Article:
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Figure 5: AFM images of the as-prepared BTO nanoparticles (a), BTO-PTh nanoparticles (b), and pristine PTh (c). 3D images showing the surface topography, and 2D images along with surface profiles showing the surface morphology of all samples.

The permittivity or dielectric constant (ε′), loss tangent (tan δ), dielectric loss (ε″), and ac conductivity (σac) of the synthesized materials are measured as a function of the ac frequency at room temperature. The variation of the frequency-dependent complex dielectric permittivity is shown in Figure 6a. The real part of the complex dielectric permittivity of all three samples exhibits a relatively low frequency dependence in the 100–1000 kHz range. The rate of decreasing permittivity as a function of frequency is in the order of PTh (13.8%) > BTO (7.9%) > BTO-PTh (6.3%). A lower rate of decreasing permittivity can be ascribed to good interfacial compatibility in core–shell BTO-PTh nanoparticles [26]. The permittivity values of BTO, BTO-PTh, and PTh nanoparticles at maximum frequency are 30.2, 25.2, and 5.6, respectively.

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Figure 6: Dielectric properties of the as-prepared BTO nanoparticles, pristine PTh, and BTO-PTh nanoparticles. Permittivity or dielectric constant (a), loss tangent (b), dielectric loss (c), and ac conductivity (d) are plotted as a function of the frequency.

The frequency dependence of the dielectric loss tangent is shown in Figure 6b. The dielectric loss tangent represents the energy loss within the dielectric medium. Contrary to the dielectric permittivity, the loss tangent exhibits considerable frequency dependence. The dielectric loss tangent is observed to decrease rapidly in the low-frequency region, while the rate of decrease slows down as the frequency rises. Such a behavior of dielectric materials is widely accepted. In the low-frequency region that corresponds to the high resistivity of grain boundaries, more energy is required for electron hopping, thus, increasing the loss [27,28]. In the high frequency region that corresponds to the higher conductivity, energy required for the hopping of electrons is less and therefore, the loss decreases [27,28].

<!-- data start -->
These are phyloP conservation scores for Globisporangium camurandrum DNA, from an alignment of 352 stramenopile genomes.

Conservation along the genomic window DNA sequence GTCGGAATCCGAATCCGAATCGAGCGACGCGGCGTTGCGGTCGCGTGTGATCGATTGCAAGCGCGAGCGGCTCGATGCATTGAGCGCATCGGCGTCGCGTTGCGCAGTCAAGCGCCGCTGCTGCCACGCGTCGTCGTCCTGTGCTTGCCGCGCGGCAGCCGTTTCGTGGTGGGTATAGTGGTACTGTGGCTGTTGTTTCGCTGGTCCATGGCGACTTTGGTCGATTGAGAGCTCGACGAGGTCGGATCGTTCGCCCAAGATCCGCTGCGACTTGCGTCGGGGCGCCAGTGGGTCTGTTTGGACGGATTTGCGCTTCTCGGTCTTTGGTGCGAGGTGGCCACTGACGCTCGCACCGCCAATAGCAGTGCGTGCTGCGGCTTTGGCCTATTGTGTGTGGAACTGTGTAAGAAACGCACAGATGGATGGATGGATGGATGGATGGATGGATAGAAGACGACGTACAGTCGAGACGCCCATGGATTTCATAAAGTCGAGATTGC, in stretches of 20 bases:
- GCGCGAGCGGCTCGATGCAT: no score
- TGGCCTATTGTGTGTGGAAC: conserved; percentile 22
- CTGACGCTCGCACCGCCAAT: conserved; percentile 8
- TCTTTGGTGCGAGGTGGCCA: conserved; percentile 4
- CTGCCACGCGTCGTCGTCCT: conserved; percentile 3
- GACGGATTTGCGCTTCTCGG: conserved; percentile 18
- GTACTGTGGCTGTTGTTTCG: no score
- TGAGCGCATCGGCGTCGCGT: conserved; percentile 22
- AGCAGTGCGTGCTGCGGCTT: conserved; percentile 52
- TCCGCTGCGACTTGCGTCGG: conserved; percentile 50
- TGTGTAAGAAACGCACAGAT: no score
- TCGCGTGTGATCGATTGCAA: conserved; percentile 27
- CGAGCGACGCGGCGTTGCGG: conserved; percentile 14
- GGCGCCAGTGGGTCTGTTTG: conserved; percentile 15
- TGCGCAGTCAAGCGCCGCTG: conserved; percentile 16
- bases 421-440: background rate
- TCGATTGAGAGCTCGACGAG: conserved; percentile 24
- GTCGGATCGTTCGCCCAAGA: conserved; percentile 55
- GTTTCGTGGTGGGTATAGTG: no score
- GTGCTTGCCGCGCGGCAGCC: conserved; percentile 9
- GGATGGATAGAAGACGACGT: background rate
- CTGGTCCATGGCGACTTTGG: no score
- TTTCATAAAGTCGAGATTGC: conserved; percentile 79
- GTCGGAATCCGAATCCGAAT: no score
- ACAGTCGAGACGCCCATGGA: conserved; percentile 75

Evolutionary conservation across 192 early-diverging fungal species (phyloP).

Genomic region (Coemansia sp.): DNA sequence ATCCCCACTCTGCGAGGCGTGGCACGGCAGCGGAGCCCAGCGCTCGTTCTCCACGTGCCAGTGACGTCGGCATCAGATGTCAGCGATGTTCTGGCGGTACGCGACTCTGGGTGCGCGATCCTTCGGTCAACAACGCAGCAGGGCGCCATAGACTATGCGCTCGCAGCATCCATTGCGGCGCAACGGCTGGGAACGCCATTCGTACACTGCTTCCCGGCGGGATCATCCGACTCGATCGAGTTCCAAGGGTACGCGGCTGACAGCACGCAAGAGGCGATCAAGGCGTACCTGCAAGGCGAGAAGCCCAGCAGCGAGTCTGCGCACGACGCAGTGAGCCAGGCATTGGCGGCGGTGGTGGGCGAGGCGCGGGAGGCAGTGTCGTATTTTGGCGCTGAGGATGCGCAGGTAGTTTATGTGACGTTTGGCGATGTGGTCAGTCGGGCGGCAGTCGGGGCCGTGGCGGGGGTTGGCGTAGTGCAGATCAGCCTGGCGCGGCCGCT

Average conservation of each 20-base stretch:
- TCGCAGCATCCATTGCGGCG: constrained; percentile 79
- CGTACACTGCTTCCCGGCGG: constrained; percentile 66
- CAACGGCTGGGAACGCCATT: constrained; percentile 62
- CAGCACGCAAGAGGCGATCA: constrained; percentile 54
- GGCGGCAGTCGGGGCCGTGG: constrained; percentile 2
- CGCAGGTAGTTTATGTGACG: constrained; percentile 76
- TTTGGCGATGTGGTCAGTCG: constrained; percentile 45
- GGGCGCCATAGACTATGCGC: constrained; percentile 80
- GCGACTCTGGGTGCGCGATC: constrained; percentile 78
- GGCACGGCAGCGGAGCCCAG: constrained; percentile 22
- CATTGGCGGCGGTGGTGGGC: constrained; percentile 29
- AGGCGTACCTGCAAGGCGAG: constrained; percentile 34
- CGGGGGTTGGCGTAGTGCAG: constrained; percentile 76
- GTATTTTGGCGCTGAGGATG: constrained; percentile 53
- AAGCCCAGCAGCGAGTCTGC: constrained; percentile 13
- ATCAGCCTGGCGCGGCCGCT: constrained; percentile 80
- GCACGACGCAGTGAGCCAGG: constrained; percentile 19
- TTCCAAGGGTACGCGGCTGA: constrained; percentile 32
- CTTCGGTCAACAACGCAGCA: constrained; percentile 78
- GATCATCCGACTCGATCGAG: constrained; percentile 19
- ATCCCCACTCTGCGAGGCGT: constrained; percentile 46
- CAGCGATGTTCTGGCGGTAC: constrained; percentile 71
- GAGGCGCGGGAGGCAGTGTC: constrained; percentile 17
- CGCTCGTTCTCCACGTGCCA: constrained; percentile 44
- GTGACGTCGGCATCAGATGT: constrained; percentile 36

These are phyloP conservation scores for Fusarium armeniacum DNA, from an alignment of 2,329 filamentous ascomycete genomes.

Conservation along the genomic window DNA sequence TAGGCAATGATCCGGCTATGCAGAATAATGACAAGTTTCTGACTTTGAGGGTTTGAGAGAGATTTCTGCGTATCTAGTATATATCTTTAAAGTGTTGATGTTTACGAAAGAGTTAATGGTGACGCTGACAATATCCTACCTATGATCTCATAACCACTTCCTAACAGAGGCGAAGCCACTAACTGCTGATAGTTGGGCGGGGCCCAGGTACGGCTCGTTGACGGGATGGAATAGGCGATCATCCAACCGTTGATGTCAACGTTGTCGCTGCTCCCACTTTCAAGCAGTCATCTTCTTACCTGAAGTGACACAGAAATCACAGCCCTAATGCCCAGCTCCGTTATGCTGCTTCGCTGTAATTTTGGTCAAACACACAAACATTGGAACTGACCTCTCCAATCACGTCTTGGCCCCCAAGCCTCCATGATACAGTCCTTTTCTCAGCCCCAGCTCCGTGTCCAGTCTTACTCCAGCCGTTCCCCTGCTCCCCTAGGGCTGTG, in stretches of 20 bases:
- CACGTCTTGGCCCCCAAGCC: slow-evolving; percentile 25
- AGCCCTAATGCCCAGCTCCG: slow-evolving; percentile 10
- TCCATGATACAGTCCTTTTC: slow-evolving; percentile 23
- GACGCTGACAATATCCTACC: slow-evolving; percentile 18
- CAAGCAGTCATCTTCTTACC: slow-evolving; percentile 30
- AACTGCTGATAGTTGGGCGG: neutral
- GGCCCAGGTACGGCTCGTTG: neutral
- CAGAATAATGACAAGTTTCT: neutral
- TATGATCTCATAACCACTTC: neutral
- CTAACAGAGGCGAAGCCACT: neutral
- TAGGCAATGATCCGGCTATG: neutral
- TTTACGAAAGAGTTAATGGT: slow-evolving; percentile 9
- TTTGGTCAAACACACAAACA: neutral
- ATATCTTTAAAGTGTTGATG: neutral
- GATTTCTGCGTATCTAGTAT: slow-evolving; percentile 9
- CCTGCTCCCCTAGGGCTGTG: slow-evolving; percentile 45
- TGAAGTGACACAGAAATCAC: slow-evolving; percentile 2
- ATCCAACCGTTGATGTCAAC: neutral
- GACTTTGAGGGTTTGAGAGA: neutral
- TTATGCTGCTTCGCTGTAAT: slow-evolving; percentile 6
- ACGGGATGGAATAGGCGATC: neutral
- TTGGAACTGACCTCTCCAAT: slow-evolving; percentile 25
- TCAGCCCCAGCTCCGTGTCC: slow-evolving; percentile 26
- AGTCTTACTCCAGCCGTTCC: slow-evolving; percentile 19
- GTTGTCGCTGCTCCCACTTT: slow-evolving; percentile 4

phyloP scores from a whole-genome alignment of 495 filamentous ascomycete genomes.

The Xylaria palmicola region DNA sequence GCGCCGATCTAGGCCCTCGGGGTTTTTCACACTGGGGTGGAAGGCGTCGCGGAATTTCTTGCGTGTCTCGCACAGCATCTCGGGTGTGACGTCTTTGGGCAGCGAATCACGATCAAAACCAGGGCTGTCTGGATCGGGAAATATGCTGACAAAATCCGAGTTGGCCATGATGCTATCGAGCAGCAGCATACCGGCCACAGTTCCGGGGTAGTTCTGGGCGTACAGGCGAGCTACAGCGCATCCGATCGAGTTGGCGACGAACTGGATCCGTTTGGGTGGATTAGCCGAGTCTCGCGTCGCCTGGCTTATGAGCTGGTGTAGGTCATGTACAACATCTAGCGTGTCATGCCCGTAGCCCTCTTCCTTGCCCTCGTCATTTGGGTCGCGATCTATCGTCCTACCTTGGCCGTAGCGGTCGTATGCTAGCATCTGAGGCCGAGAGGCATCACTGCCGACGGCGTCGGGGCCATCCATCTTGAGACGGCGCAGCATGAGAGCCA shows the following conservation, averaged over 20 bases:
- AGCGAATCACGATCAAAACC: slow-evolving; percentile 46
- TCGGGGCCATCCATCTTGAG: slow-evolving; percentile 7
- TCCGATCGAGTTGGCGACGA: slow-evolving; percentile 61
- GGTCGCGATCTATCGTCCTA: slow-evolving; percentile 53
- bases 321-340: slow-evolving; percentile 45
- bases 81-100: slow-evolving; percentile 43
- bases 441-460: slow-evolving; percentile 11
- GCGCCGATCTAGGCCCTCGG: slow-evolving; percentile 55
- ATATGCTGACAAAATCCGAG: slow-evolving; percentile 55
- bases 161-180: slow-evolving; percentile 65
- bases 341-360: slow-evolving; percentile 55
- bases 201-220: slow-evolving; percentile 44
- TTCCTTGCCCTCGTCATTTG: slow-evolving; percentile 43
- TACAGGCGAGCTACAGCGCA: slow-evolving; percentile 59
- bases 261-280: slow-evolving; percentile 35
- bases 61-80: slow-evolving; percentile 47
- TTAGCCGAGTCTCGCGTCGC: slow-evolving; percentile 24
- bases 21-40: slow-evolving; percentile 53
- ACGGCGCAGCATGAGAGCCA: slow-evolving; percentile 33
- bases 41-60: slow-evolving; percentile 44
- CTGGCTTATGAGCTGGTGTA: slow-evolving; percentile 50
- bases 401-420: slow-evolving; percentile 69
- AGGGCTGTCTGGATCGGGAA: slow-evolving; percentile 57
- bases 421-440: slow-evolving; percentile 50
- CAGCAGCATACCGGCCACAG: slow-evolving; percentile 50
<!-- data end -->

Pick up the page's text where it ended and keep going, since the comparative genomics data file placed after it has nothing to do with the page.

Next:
Dielectric loss is an important part of the total core loss in a dielectric material. Figure 6c shows the dielectric loss of all samples at different frequencies. The dielectric loss of BTO and BTO-PTh nanoparticles also exhibits a substantially high frequency dependence, i.e., ε″ decreases by 50–65% as the frequency increases to 1 MHz. The dielectric loss of BTO nanoparticles is reduced to half by PTh coating in BTO-PTh nanoparticles, which is attributed to conduction loss and smaller interfacial polarization due to good compatibility between the two phases [26]. These results agree well with the calculated ac conductivity of BTO and core–shell BTO-PTh nanoparticles. The ac conductivity as a function of the frequency is shown in Figure 6d. It is observed that BTO-PTh nanoparticles have a lower ac conductivity than BTO, and the ac conductivity increases linearly with the frequency of the applied field. At lower frequencies, the greater resistive influence of grain boundaries results in lower ac conductivity [28,29]. It is important to note that pristine PTh inherently exhibits the lowest ac conductivity and the highest loss tangent. Therefore, core–shell BTO-PTh nanoparticles offer an excellent combination of electrical properties with high permittivity (ε′ = 25.2), very low loss tangent (tan δ = 0.04) and dielectric loss (ε″ = 0.93), and 41% reduced ac conductivity compared to the as-prepared BTO nanoparticles.

Figure 7 shows the breakdown strength (Eb) measured at the room temperature and the calculated energy storage density (J) of all samples. The energy density is calculated using Equation 1 [30,31]:

[2190-4286-11-103-i1]
(1)

Pristine BTO and PTh nanoparticles exhibit a breakdown strength of 47.0 ± 2.0 and 204.3 ± 15.2 kV/mm, respectively. The PTh coating on BTO nanoparticles results in a 3-fold increase in the breakdown strength (i.e., 144.2 ± 4.9 kV/mm) of BTO-PTh nanoparticles compared to pristine BTO. In turn, the energy storage density of BTO-PTh nanoparticles is calculated as 2.48 J/cm3, which is extremely high compared to pristine BTO (0.32 J/cm3) and PTh (1.20 J/cm3) nanoparticles. It has been investigated that the breakdown strength of BTO-polymer composites is considerably reduced after increasing the BTO content to 30–40 wt % because of the free-charge accumulation at the interface of BTO and polymer [10]. We believe that core–shell structure of BTO-PTh nanoparticles and good interfacial compatibility between the two phases prevent the free-charge accumulation at the interface and, therefore, improve the breakdown strength.